(decision) Danny ran for the window, heaved up on the sash, and climbed out on the fire escape. (thought)  I’m dead if he finds out I don’t have rent money again. (emotion) Heart racing,  he took the stairs three at a time down to the street, unable to keep the smile off his face.

Now, I know what you’re thinking. It should be action, thought, decision, emotion (the last two could be interchangeable) – and when this action/reaction event happens in our brains that’s how it works. But in fiction, the general rule is action, decision, thought, emotion.

Deep POV is a more advanced concept, check out Marcy’s post on the most common point of view problems if you’re just beginning your writing journey.

Each of these tips could be a blog post on its own. So let me ask you – are you using deep POV? Do you prefer to read stories written in deep POV?

Today starts our second Mary DeMuth giveaway. Here’s what you need to do for a chance to win Watching the Tree Limbs:

(1) In the comments, answer one of the questions above.

(2) Tweet this post (make sure you include @MarcyKennedy somewhere in the tweet so that we see it). If you don’t use Twitter, you can post a link to this post on Facebook instead (and tell us about it on the Girls With Pens Facebook page).


**We’ve moved! Please join us at our new permanent homes. You can find Marcy at her website and Lisa at her website.

21 comments on “5 Tips For Writing Deep POV

  1. I hope it’s OK if I answer BOTH questions (grin)…I haven’t been using deep POV, but I intend to work on it. Second, I think I would have to read two stories I enjoy, one with deep POV and one without and compare them. I can see the advantages, but because I’m a visual learner, I may fill in some of the deep POV details automatically.

  2. A writing instructor first tried to get me writing deep POV about five or six years ago. Since then, as I’ve heard more about it (mostly from workshops/blogs by Bonnie Grove), I’ve tried to incorporate it into my own writing and notice it more in the books I read (by Bonnie, Lisa Samson, Angela Hunt, and others). I like deep POV in what I read… it’s hard to do in my own writing (just takes practice, I guess!). Tips and examples like this are a HUGE help! Thanks!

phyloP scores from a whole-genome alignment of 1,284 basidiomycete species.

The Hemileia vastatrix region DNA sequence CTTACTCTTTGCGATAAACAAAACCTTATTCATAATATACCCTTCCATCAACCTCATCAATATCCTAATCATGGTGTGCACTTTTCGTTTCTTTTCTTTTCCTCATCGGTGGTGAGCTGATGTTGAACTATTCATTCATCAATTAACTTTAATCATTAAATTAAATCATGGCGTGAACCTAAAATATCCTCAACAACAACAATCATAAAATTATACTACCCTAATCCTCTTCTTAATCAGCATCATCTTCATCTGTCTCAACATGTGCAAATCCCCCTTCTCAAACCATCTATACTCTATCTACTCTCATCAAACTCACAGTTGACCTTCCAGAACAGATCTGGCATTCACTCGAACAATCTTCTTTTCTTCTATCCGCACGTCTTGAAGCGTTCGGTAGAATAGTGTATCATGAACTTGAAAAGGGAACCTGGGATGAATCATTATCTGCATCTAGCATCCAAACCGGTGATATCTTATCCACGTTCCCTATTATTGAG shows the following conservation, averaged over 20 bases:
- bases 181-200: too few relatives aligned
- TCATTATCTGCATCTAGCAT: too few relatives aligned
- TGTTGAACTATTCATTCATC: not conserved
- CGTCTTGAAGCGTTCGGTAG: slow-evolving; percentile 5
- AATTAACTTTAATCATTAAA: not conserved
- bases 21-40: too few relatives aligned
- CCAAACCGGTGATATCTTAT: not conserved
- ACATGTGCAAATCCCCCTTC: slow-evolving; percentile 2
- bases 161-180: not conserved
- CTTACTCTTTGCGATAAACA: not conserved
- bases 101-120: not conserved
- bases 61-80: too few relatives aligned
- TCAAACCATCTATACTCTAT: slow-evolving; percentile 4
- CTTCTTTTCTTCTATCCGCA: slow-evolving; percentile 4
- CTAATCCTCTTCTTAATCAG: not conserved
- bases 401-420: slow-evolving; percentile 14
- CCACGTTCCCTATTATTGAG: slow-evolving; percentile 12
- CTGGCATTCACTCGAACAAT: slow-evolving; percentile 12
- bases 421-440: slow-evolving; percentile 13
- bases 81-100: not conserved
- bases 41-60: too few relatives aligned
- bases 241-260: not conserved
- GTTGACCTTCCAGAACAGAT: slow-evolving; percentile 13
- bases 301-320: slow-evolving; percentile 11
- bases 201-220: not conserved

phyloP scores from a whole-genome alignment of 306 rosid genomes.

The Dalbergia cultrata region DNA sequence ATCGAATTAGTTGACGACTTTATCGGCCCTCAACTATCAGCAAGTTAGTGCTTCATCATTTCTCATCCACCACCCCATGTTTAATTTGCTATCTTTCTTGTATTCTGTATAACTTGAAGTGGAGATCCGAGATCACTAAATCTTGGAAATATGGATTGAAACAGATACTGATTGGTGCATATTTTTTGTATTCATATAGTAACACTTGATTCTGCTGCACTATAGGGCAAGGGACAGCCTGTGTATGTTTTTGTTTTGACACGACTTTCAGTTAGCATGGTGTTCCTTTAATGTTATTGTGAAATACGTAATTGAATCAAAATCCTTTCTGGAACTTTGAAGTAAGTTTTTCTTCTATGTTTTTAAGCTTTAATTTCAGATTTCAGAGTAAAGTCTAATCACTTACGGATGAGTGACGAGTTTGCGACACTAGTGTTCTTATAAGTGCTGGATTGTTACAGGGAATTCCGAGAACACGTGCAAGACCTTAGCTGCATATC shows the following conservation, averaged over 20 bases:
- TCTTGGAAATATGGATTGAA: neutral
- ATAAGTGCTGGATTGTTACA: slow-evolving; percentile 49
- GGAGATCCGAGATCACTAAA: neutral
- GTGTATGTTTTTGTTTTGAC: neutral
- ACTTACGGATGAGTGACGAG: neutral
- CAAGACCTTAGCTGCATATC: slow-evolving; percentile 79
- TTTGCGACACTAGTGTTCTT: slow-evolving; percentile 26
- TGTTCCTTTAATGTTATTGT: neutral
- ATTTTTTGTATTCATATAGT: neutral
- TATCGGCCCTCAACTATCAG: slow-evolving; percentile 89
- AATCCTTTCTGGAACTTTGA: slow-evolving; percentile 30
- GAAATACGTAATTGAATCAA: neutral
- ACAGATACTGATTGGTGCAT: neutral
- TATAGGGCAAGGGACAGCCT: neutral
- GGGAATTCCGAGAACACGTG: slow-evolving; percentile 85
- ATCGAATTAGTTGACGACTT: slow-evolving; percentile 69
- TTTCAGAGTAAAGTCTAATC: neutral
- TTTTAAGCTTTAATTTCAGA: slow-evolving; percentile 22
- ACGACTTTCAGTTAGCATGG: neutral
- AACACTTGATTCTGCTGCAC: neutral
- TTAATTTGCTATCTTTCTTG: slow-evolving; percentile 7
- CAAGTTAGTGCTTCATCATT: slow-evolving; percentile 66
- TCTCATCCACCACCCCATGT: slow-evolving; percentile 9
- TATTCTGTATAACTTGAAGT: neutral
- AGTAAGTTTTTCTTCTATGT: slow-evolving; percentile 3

3. I love deep POV. I was teaching myself to write this way long before I realized it even had a name – and since have learned as much as I can about it. Takes practice – and a really good grasp on your character’s motivations and desires.

  4. Thank you for a great post! I try to use Deep POV, but I know I need a lot more practice. I do enjoy books written that way…those are the ones I can’t put down!

  5. Articles written without deep POV are not only flat but typically my response is to not read the article but only skim it just in case there is SOMETHING of value. It is about as exciting as reading a bank statement. I am looking for elements of truth that will impact my reality yet I am disengaged from a heart connection.

  6. I’ve been toying with this deep pov for awhile. The first time I saw it in Randy Ingermason’s book I kind of glossed over it. Now I see the benefit of it in my own writing…. Now the real question is whether or not this “fad” is here to stay. From my reading it is a fairly new concept.

    • Deep POV has actually been around for awhile, but it used to simply be lumped under “intimate third person” or not be named at all 🙂 I can remember reading about the very same concept for the first time almost ten years ago in a Writer’s Digest book, and they were already talking about it as an established concept then. They just weren’t calling it deep POV yet. The reason it seems to be new is that it’s finally been given it’s own name, rather than being discussed as a subheading under third person POV.

      I think it’s here to stay because rather than being some sort of structural device that we’re just using to be innovative or stand out, it’s a technique that places readers in more intimate contact with the character. That said, if our society suddenly regresses and goes back to preferring omniscient narrators and slower-paced movies, then we might see deep POV go into hibernation for a few years 🙂


  7. I’ve always wondered what was different about a book where you say to yourself, I just need to read one more chapter, even though it’s midnight and I have to go to work in the morning and a book I wish I hadn’t bought. I realized the difference is deep POV, because it keeps you involved in the action. The book without deep POV is just a yawn and a bore.

  8. Karen brought up a great point.

    Also, is it a good idea to use Deep POV when writing a young adult novel?
    In my case, I have two POV’s. Can one use deep POV for one and not for the other?


  9. Most of the YA novels I read are general market (because of the younger intended audience there’s no sex, no swearing, no excessive violence) and deep POV is very popular with that crowd. Deep POV is great, but can’t be used for every character. The novel we’re working on uses deep POV for both our male and female protagonists – but a limited 3rd person POV for the other characters. If it’s romance, for sure use deep POV for both protagonists. Ted Dekker uses deep POV very effectively with most of his antagonists in his thrillers. Who do you want the reader to care about? Maybe that’s the question to ask yourself.